Blessings and Shalom.
Not exactly a prepper portion, but...
Sharing a funny little trick I did the other day that might help others. Everyone talks about how easy it is to clean a cooking pot of burnt on gunk with boiling water and baking soda. Well, last week, after a few little Thanksgiving mishaps, our burner drip pans were a MESS! I was trying to scrub them in the sink, thinking how much I could use a nice steel wool scrubby or old-fashioned powdered cleanser to get them clean.
As I stood there using elbow grease and dish soap, a thought hit me: What about that boiling water and baking soda method for pots and pans?
So, I grabbed a deep pot that would fit a few, added water, placed the burner drip pans one at a time in the water, sprinkled in some baking soda on top of it, then added another one, doing the same thing until three were in the pot. I only added three so that I could use the fourth burner to cook the pot.
I set it on the burner and brought it to a strong boil, then turned it down to medium to keep the boil while allowing it to simmer a bit. After about 5 minutes, using tongs, I pulled them out one at a time and scrubbed each with my standard dish sponge. I was amazed at how clean they came! Are they perfect? I have to say, no – that is why you won’t see a photo here. They still need some deep scrubbing to get some deep set-in burnt spills, but it should be easier now that they have been boiled.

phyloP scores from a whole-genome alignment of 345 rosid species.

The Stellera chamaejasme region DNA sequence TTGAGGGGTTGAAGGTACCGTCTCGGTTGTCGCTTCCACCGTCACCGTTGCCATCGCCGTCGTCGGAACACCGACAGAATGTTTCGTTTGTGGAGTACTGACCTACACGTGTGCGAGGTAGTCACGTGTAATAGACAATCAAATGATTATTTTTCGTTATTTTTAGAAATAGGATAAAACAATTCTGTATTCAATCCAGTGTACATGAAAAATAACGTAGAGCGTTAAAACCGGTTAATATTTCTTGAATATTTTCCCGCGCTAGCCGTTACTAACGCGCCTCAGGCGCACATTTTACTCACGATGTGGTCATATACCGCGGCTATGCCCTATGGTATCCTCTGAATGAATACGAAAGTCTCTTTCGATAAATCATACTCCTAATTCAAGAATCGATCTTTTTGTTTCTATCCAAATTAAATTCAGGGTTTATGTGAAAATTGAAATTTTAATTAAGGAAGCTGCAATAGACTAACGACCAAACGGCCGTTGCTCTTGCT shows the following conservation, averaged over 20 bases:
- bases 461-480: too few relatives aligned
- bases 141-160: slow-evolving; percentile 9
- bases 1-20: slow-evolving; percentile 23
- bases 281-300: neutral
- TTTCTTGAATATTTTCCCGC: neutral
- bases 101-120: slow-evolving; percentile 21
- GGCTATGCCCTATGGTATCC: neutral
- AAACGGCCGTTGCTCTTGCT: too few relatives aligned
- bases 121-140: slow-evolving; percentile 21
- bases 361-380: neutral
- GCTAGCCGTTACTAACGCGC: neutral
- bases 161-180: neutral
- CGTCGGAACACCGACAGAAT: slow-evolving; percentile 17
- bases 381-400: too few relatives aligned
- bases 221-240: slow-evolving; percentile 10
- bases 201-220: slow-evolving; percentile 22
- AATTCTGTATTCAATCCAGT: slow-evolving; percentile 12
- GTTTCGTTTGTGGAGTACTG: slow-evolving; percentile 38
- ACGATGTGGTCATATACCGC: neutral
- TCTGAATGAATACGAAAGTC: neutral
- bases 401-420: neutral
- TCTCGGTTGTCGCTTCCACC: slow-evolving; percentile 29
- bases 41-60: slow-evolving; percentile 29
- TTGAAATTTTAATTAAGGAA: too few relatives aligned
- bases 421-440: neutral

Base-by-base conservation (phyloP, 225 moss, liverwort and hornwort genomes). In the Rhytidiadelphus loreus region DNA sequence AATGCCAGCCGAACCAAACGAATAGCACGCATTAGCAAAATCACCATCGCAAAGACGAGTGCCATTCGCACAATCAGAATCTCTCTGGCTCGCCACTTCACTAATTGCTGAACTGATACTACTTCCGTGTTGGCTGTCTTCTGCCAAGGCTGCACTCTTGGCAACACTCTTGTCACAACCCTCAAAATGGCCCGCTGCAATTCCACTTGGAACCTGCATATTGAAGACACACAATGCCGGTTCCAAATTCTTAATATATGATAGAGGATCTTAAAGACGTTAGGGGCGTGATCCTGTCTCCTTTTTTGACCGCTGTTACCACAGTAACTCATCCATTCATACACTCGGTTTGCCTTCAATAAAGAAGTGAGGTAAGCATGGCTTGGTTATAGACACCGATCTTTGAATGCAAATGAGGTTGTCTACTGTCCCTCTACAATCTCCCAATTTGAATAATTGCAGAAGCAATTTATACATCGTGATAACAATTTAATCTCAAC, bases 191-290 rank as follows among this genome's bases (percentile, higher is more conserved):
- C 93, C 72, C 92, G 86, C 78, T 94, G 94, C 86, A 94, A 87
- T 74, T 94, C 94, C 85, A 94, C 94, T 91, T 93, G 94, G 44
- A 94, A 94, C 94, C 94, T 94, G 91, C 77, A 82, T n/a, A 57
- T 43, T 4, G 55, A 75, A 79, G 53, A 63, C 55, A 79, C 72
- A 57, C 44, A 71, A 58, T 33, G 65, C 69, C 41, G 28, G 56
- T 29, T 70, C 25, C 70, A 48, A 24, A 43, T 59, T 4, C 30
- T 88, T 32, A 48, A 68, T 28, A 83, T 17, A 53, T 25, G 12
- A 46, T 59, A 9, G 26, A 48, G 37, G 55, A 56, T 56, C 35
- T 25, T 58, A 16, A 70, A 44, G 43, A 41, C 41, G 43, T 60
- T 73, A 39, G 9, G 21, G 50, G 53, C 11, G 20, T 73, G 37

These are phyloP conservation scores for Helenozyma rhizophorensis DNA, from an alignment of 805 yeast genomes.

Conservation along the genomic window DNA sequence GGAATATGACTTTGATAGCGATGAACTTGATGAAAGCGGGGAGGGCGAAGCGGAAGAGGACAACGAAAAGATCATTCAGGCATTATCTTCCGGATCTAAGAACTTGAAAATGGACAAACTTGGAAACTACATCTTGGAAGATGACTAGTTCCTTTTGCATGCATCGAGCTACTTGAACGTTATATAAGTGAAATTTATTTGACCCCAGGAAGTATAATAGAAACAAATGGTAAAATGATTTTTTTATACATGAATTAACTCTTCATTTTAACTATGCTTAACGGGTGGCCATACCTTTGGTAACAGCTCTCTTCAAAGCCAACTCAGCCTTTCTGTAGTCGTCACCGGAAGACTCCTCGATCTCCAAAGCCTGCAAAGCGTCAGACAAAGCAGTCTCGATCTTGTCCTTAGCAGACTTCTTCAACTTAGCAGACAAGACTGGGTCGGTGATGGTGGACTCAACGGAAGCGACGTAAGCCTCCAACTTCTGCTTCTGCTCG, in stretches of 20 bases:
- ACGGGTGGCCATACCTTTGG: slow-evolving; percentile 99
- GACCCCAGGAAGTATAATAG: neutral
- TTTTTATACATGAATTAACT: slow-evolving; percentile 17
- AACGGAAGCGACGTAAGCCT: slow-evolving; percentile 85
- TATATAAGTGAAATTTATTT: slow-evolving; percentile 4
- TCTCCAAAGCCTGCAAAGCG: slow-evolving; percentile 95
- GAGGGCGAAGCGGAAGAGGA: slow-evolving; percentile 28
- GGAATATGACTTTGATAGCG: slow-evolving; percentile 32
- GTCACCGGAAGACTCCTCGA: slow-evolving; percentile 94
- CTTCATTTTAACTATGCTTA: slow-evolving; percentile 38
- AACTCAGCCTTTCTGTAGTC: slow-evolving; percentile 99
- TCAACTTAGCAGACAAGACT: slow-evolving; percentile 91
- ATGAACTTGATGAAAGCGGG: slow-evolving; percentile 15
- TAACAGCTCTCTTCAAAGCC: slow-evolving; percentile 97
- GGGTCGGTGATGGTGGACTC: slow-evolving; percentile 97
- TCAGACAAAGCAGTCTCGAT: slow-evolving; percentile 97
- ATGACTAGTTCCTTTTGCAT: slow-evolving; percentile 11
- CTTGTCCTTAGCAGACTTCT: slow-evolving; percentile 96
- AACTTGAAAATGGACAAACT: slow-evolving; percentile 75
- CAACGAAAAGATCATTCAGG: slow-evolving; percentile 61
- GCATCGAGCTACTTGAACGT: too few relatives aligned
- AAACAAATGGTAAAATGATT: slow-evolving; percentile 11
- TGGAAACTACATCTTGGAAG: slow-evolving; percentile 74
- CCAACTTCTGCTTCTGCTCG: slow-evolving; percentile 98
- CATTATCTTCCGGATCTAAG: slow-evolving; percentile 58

I wish I had thought of this years ago – It would have made it so much easier so many times. I hope that maybe this idea will help you make your clean-up easier, too – especially if you spill Thanksgiving Turkey juice all over the top of YOUR stove like I did!
Now, if only I had a pot big enough to fit the entire enameled, stove top!
Blessings and Shalom!
Judith has over 20 years experience in food storage, herbs, essential oils, and prepping. She was a captain in the USAF-AUX, FEMA trained, Community Emergency Response Team member and NRA marksmanship award recipient. She shares her experiences with her readers offering tips and recipes.